Is it fair to say that the adventure game is no longer dead? With quality new games like Sam & Max, A Vampyre Story and Strong Bad’s Cool Game For Attractive People slowly prizing the last few nails out of the genre’s coffin, we’re going to have to say ‘yes’.
All three of the above games were bound to be great, of course, developed, as they were, by ex-members of Lucasarts. But now we’re starting to see other point-n-click titles coming from less established development houses and, unbelievably, they’re turning out to be just as good.
Ceville is one such game. Developed by just 10 people at the little known German studio, Realmforge, its origins are humble but its ambition is huge. Its visuals are bold, colourful and detailed, its script packed with humour and its story epic in scale. Though you may not be familiar with the name, this is one adventure that’s worth taking seriously.
One of the first things that strikes you about Ceville is just how heavily influenced it is by the classic Lucasarts catalogue. There’s a lot of Monkey Island in its design, not just in its setting and visuals but also in its style of humour and outlandish scenarios. In its structure too, you’ll find plenty of Lucasesque thinking. Featuring a cast of characters that you switch between at given points, Ceville has a touch of the Day Of The Tentacle about it, which helps tell the story from multiple perspectives and also allows the puzzles to be that little bit more complex since you’ll often need to use two characters at once to solve them.
Not only does Ceville smartly borrow from the best point-n-click classics of yesteryear but it also has a strong indentity of its own. Presentation is of a high standard throughout, thanks to some colourful and varied backgrounds that make exploring the world of Faeryanis a real pleasure, while the English script and voice work is unusually well done for a game of German origin. The lead character of Ceville, in particular, makes for a fun and refreshing protagonist, the grumpy and malicious personality of the dethroned king definitely makes him more interesting than your typical George Stobbart imitation.
As you may have guessed from our previous comments, Ceville is one of the more complicated of modern adventures when it comes to gameplay design. Unlike Telltale’s new wave of casual-friendly adventures, you’ll have to combine inventory items in imaginative ways and you’ll sometimes need to use two or more items within quick succession of eachother in order to solve certain puzzles. Furthermore, the difficulty steadily rises over the game’s 15-20 hours and will definitely have even the most hardened adventure fans stumped a couple of times.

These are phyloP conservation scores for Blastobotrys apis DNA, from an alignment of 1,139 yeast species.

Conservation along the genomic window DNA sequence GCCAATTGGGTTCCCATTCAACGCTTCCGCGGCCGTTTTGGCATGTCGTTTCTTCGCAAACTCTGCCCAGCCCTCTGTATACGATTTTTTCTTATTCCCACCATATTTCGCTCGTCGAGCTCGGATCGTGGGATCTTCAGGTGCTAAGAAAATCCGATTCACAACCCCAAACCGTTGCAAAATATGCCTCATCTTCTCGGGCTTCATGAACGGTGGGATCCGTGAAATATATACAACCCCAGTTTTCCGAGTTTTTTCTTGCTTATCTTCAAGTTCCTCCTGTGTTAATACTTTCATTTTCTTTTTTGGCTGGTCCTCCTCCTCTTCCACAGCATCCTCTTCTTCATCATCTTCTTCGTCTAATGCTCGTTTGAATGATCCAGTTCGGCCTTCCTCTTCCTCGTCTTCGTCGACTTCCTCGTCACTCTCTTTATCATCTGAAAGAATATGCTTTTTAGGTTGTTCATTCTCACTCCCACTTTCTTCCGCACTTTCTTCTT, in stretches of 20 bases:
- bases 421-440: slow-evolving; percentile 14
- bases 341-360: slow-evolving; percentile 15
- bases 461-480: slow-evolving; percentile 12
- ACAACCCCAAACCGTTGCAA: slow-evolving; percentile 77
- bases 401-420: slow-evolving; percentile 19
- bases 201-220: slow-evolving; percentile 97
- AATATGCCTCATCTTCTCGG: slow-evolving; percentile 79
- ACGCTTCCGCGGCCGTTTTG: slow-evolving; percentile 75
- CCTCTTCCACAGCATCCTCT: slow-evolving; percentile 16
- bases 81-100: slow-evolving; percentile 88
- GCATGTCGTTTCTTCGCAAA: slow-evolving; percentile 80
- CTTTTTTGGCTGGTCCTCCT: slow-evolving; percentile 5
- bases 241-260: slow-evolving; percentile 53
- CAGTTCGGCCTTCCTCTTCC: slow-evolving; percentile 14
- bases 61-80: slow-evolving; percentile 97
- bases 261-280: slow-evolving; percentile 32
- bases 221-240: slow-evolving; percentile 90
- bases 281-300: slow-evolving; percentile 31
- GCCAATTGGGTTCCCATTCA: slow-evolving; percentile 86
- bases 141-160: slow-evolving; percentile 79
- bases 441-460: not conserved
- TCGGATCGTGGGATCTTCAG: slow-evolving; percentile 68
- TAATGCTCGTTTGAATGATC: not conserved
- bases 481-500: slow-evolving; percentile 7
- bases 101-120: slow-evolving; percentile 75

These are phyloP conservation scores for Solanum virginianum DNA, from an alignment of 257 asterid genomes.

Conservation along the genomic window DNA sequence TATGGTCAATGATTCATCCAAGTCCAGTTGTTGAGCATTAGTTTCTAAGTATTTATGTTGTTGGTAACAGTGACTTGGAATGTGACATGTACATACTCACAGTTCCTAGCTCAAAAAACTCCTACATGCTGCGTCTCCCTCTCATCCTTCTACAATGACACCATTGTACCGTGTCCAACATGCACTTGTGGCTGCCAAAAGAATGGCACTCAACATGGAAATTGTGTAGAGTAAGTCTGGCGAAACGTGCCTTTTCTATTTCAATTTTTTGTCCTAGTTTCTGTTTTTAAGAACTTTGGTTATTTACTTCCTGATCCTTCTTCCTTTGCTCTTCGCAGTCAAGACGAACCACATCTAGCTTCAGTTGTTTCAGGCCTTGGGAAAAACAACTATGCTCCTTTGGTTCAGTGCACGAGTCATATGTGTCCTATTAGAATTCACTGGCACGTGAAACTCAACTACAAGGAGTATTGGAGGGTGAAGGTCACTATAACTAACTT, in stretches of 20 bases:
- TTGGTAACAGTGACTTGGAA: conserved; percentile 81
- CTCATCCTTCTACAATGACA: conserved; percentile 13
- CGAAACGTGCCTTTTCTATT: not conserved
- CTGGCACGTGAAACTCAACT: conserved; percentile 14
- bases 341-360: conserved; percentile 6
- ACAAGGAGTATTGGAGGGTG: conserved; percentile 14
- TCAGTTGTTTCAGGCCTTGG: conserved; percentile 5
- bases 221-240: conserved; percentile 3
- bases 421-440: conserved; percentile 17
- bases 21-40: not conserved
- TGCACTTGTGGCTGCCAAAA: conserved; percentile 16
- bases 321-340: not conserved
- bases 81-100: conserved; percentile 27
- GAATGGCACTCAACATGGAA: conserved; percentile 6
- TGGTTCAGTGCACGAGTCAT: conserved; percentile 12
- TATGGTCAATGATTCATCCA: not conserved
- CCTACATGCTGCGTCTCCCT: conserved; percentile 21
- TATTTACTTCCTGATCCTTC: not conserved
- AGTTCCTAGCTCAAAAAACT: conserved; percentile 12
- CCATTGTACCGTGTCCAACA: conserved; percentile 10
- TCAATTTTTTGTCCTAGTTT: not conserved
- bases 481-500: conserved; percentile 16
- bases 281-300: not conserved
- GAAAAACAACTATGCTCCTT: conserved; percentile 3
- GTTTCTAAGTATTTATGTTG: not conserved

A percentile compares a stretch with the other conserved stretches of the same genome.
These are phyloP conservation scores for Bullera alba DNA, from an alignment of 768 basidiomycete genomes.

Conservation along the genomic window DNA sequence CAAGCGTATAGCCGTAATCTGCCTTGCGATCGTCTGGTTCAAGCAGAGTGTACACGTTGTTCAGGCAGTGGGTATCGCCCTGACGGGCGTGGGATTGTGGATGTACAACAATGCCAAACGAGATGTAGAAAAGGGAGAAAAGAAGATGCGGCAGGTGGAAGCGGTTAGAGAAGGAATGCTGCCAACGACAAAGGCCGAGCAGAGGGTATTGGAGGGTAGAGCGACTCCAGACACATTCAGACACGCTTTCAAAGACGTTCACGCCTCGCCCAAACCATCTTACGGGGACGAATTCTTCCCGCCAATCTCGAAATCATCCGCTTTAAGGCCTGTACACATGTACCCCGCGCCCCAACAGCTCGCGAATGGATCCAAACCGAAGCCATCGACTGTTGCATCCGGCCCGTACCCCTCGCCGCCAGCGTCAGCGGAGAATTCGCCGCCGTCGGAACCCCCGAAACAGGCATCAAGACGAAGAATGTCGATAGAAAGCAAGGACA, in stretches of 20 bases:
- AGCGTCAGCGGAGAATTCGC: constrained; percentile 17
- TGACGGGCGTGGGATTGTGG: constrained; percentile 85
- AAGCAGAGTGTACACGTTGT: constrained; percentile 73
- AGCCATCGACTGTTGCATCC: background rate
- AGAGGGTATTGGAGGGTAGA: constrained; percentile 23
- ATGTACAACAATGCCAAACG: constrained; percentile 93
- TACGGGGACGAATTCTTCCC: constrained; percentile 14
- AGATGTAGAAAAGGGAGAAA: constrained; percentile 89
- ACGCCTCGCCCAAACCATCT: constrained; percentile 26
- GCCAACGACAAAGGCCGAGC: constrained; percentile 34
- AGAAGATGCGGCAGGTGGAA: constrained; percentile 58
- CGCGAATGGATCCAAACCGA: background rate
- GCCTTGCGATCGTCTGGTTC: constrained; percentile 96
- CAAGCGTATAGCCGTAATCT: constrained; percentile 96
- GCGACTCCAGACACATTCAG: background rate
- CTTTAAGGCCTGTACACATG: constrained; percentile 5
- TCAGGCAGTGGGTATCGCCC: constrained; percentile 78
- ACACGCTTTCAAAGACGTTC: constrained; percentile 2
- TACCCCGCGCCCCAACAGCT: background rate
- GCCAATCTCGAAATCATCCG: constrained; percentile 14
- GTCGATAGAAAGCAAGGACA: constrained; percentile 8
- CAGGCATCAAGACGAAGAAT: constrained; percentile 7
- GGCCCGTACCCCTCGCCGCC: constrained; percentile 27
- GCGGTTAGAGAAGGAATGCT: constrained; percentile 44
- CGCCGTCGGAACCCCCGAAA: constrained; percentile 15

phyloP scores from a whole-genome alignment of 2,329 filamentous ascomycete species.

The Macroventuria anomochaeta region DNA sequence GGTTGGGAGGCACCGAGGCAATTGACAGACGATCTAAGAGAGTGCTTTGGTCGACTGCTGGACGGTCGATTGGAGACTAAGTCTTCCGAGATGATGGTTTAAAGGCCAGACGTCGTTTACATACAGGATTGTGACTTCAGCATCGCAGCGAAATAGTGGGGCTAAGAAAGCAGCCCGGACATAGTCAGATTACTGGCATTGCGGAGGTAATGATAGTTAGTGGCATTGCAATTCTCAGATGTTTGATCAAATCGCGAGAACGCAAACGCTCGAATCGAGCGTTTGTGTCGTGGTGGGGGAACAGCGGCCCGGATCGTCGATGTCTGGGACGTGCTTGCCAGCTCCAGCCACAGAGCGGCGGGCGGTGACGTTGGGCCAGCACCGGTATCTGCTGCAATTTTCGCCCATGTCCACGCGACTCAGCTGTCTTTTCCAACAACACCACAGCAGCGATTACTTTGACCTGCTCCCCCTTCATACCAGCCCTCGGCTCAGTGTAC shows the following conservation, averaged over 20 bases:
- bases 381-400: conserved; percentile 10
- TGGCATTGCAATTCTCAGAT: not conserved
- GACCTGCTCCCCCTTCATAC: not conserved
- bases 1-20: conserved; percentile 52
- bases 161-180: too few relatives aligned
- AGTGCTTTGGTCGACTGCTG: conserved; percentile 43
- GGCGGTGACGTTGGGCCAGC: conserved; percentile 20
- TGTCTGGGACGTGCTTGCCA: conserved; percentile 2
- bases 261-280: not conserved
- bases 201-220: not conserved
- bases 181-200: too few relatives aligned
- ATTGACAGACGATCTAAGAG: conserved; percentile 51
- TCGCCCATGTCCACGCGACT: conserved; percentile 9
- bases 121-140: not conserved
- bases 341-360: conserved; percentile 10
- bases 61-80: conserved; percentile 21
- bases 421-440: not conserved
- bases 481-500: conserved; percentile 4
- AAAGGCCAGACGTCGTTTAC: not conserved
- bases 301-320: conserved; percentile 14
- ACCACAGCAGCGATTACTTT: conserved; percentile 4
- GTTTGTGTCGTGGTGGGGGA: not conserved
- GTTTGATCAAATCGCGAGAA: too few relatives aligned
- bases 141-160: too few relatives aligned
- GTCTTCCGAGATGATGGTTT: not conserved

In many ways this extra complexity is a good thing. The move toward simple and accessible episodic adventures has threatened to kill off the bigger, more complicated, games that used to be the backbone of the genre, so it’s good to see Ceville revive an increasingly endangered style. But, on the other hand, we would have liked the developer to make some concession to the uninitated. There’s no dynamic hint system in the game, so you’ll have to listen very carefully to each line of dialogue in order to pick up on each subtle clue. Less forgivable is the fact that some of the essential items you’ll need to pick up are so small, or so well hidden against the intricatly detailed backdrops, that you might end up walking round in circles for hours before you notice them. The developer has, admiteddly included an option to highlight all interactive objects with a touch of the space bar, but that feels like an excuse for sloppy design to us and can remove some of the fun of playing, in practice.
Despite such niggles, however, Ceville really is a very good adventure that’s easy to recommend. It’s a traditional game that does more to recapture the feel of a lost age than it does to reinvent the wheel but it does it so well, and is so enjoyable to play, that we don’t mind the lack of innovation. If you have the same desire to play the sort of adventure they used to make in the good old days then you could do a lot worse than try Ceville.